None of the above signs or symptoms on their own can confirm Adrenal Fatigue. However, as a group of symptoms, in the context of an otherwise healthy person, they do point to Adrenal Fatigue Syndrome, in a person under stress and the body’s failing physiological response to adapt. Unfortunately Adrenal Fatigue,  is not well recognized by conventional medicine and is thus missed by most conventionally trained practitioners, I experienced this first hand after working 60 hour weeks over the years, in a fast paced hospital setting. I visited a walk-in clinic downtown Toronto, with concerns of chronic fatigue, sleepless nights and anxiety. In an all too quick visit, I was told all my blood work was 'normal' and nothing else was done. I am guessing many people working downtown Toronto  with their demanding schedules experience similar symptoms. I couldn't help but wonder how many of these people, who potentially also had Adrenal Fatigue, were being missed?!

If you suspect you might have tired adrenals, address it right away. Adrenal glands are extremely important to a healthy immune system and are necessary for proper thyroid function.

Why Get an Adrenal Function Panel?

There are ways to test for this if the clinical features seem in keeping with Adrenal Fatigue Syndrome. Since cortisol is the major stress hormone produced by the adrenal glands, measurement of cortisol levels may be a useful means of assessing ability to cope with stress. 



Treatment (see also vitamin infusions) 

Another big key to overcoming adrenal fatigue is taking the right supplements, supporting herbs is a great way to do this. Certain herbs, spices,  and essential oils can help fight adrenal fatigue, and support an energetic, vibrant lifestyle.

Adaptogenic herbs (which contribute to bodily homeostasis )  ashwagandha, schisandra, rhodiola rosea, and holy basil: 

Research indicates that adaptogen herbs may help to lower cortisol levels and mediate stress responses within our bodies. (181920) By using these herbs in food preparation, you can alleviate some of the strain on your adrenal glands.

Licorice root:

A spice available in extract form and helps to increase the DHEA in your body. (21) It  is associated with some side effects which can be avoided by taking DGL licorice. (22) Pregnant women and those with heart, liver or kidney problems should avoid licorice root. Don’t take it for more than four weeks at a time. (23)

Fish oil (EPA/DHA):

There are many benefits of supplementing with fish oil (or, for people on vegan or other plant-based diets, algal oil), which include counteracting a number of adrenal fatigue-related symptoms and complications. Such areas include, diabetes, mental dysfunction, arthritis, immune system function, skin issues, weight gain and anxiety/depression.


For some time, magnesium has been understood as one of the necessary nutrients in fighting adrenal insufficiency. (24) While the mechanisms of this aren’t fully understood, you may benefit from supplementing with magnesium if you are suffering from adrenal fatigue.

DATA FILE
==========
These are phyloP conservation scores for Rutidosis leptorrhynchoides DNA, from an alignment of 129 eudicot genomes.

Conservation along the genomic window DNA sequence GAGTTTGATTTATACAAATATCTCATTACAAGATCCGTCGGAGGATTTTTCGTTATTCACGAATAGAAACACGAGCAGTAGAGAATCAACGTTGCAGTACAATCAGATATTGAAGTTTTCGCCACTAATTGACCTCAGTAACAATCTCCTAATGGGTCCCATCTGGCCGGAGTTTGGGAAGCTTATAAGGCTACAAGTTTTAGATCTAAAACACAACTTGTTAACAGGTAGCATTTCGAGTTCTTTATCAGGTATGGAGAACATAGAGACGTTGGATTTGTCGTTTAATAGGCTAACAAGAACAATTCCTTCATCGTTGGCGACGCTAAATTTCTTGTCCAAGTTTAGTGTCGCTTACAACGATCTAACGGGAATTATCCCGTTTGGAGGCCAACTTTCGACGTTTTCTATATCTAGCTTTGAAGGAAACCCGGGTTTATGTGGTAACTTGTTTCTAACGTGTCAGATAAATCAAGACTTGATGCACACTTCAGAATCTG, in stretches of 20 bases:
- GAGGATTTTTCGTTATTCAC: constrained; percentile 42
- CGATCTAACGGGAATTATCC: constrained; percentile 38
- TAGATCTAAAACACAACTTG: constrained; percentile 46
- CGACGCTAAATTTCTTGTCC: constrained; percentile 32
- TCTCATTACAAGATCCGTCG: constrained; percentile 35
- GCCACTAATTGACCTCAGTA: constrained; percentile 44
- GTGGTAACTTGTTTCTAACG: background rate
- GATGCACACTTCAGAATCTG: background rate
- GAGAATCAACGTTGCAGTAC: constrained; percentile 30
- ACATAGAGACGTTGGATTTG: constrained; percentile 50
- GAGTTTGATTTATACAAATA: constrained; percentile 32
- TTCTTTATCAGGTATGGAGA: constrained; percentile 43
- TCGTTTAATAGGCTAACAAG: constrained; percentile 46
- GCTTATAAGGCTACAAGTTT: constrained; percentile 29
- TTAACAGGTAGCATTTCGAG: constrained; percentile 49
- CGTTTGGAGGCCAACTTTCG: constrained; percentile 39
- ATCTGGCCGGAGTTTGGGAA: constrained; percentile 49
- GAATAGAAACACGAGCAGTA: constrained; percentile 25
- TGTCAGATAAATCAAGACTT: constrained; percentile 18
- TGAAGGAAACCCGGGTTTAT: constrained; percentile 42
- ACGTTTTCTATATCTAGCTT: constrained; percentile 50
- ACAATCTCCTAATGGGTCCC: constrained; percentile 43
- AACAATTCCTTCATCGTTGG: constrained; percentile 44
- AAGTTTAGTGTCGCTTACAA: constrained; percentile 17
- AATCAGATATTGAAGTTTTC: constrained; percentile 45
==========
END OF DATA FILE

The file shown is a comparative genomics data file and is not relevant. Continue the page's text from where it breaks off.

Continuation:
B-Complex vitamins:

Research has found that vitamin B12 deficiency may be associated with stress on the adrenal cortex in some animals. (25)  Vitamin B5 is another commonly deficient vitamin in those with adrenal stress. If you’re reducing or eliminating meat from your diet in order to fight adrenal fatigue, it may serve you well to take a high-quality B-complex vitamin supplement.

Vitamin C:

This vitamin is known as a “stress-busting” nutrient. Vitamin C has been found to minimize the effects of stress on people as well as reduce the recovery time from stressful events. (26)

Vitamin D:

In addition to maintaining homeostasis between magnesium and phosphorus within the body and supporting strong bones, Vitamin D has also more recently been shown to have an impact on other conditions, including adrenal dysfunction and disease. (27)


An animal study out of British Columbia, has found that selenium deficiency can negatively impact adrenal function. (28)

Lavender oil:

Human and animal studies shown that lavender essential oil has a calming effect and can reduce stress. (29) Research also suggests it may lower elevated cortisol levels when inhaled. (30a30b)

Rosemary oil:

Rosemary essential oil (along with lavender) can help decrease cortisol concentrations and reduce oxidative stress on cells. (31)

Using whole-food-based supplements from reputable companies and using only 100 percent, therapeutic grade, USDA Certified Organic essential oils is important. Make sure you trust what you’re purchasing.

Adrenal Fatigue Stress Reduction

The last and most important key to restoring your adrenal function is to heal your mind and address your stress needs. Pay attention to your body!

  1. Rest when you feel tired as much as possible.
  2. Sleep 8–10 hours a night.
  3. Avoid staying up late and stay on a regular sleep cycle — ideally, in bed before 10 p.m.
  4. Laugh and do something fun every day.
  5. Minimize work and relational stress.
  6. Eat on a regular food cycle, and reduce your caffeine and sugar addiction 
  7. Exercise (even moderate exercise and walking can help).
  8. Avoid negative people and self-talk.
  9. Take time for yourself (do something relaxing).
  10. Seek counsel or support for any traumatic experiences.

Adrenal Insufficiency Recovery Time

Recovery from adrenal fatigue takes time. As it took months, maybe years, to wear out your adrenals; so it will take time to build up their strength again. For full adrenal recovery, you can expect it to take:

  • 6–9 months for minor adrenal fatigue